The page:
Finding the Best University for Your Budget

You're thinking about going back to school. You're not sure of the costs and want to compare prices before taking the "plunge." You need to know more about their programs and all the related costs. There are many sites online that can help you decide and compare costs. How do you compare costs and what goes into tuition cost? A number of factors figure into the mix when you are comparing universities such as location, lab and book costs, room and board costs and miscellaneous costs such as fees and activity costs. It is generally understood that the more prestigious the university is, the costlier it is. For example, if you decided to go to an Ivy League school such as Harvard or Princeton you'd expect your yearly tuition to be upwards to 50,000 dollars or more. A smaller university such as Colorado Mesa University has a yearly tuition of 16,808 dollars (2013 estimate). A good way to figure out what you can handle is to research the programs each university has first. Depending on how much time you need to spend in a lab (for example) and how much time you spend in a regular classroom, you have figure out both equipment and book costs. Tuition doesn't not cover book and equipment costs. Here are some key factors you should consider while searching for the best university for your budget:

Location

Yes, even in today's world on online university courses, it is important to consider how far you are willing to go to get an education. It also plays a key factor in how high the tuition is, for example students from a wealthy area such as Boston that has a good solid tax base can afford to pay high tuition for quality education. Rural universities in depressed areas of the country can't demand their students pay more than they are capable of paying. This is not saying that you don't get quality education at a rural university, but you can expect that they won't have updated equipment and facilities with some exceptions.

Resident or Commuter?

This is an important component in your decision and also plays into location factors. Tuition costs for those students coming out of state are higher than for residents. The reasoning is that most out of state students need room and board. This adds an extra 8,000 dollars or more to the student's tuition. States also cater more to their resident students by offering discounts and other incentives to stay in state. Commuters on the other hand who travel to university instead of residing on campus stand to save that 8,000 that they can use for transportation costs and other expenses.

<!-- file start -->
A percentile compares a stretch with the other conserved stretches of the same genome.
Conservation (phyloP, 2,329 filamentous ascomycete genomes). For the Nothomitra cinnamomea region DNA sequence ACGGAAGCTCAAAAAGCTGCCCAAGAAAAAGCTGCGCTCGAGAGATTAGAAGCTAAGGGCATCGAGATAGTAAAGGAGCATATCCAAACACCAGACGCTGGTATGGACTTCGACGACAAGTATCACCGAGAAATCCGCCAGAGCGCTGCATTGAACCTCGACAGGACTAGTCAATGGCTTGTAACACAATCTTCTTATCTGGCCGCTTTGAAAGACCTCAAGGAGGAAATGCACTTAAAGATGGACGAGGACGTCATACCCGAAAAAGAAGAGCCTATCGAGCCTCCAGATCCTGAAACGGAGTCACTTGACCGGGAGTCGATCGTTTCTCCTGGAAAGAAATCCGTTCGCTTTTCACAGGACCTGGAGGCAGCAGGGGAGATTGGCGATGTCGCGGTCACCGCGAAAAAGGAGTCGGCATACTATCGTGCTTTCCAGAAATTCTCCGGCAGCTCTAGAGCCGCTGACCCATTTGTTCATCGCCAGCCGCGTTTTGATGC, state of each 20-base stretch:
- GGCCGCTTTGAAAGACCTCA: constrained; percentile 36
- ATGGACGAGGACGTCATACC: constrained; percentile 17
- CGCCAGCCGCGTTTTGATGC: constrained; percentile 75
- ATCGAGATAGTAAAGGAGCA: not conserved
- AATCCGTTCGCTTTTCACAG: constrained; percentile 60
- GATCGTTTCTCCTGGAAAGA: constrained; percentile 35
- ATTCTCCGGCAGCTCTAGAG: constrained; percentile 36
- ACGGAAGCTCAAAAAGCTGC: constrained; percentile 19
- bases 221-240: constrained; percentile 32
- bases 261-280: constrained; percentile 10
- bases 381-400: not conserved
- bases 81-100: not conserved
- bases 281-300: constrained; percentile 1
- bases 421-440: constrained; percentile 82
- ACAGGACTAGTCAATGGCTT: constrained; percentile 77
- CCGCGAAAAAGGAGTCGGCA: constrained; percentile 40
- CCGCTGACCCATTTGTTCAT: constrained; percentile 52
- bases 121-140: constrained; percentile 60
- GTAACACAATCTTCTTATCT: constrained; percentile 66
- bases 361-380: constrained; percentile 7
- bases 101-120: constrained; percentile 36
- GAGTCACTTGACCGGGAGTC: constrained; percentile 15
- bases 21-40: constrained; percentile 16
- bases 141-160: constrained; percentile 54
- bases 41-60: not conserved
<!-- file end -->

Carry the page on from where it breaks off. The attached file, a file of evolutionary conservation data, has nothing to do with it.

Program and activities fees

Unless you are planning on studying for an occupation that doesn't require any fees, and there aren't many out there, you do have to consider program fees. This could be anything from lab fees to computer technology fees. You may also have to pay activity fees if you decide to participate in sports and other activities such as academic competitions. Depending on the program, you can expect to pay more for a program that involves a lot of specialized equipment and training. Hands-on programs for automobile trade and the computer trade can run in the thousand dollar range depending on certification fees and other related fees when you complete the program.

Book and Equipment costs

With many books available online, book costs have plummeted. Equipment costs however have skyrocketed with many students having to purchase tablets and other electronic devices in order to participate. It is unfortunately perceived that most students will have access to computers and Internet connections. Some universities have addressed this issue head on by including these computer fees as part of the tuition. Others have kept them as a separate cost and expected students to have this equipment themselves. With the advent of online learning, this cost is often figured in as part of an online scholar's responsibility. It makes perfect sense as the online scholar already has the computer and the Internet access.

Virtual learning vs Classroom instruction

Online courses on everything from cooking vegetarian to automotive repair have multiplied over the past ten years or so. Many universities tout their online courses and programs as a way for the busy professional to get updated information about their profession without having to go into the classroom. The cost however is comparable to traditional classroom instruction. The good thing about online courses opposed to traditional classroom instruction is that you can pick your time to go over the material. You do miss out on the interaction you get in a classroom setting and the instantaneous feedback you receive from your fellow classmates.

Alumni support for job hunting and career preparation

You definitely want to find out what support the university will give you when you graduate. Will they help you formulate your job strategy? Is the program geared towards helping you land a job in your field? How much career preparation will they give you? Before you decide on a program and put out money, you should have at least a good understanding of how you can put those skills to work for you. If the university promises "the moon", you might want to think twice about applying to that university. Big name universities such as Penn State offer a comprehensive career support center for a variety of careers and occupations.

Finally, please keep in mind that only you can decide which university is best for you. You should consider a number of factors before making your decision such as the ones mentioned earlier. Yes, cost is definitely a big factor in your decision but it shouldn't be the deciding factor. Pell Grants and scholarships are available. There are also a myriad of free online courses and free courses that you can take to get a feel for what you want to do. Take advantage of them and good luck!

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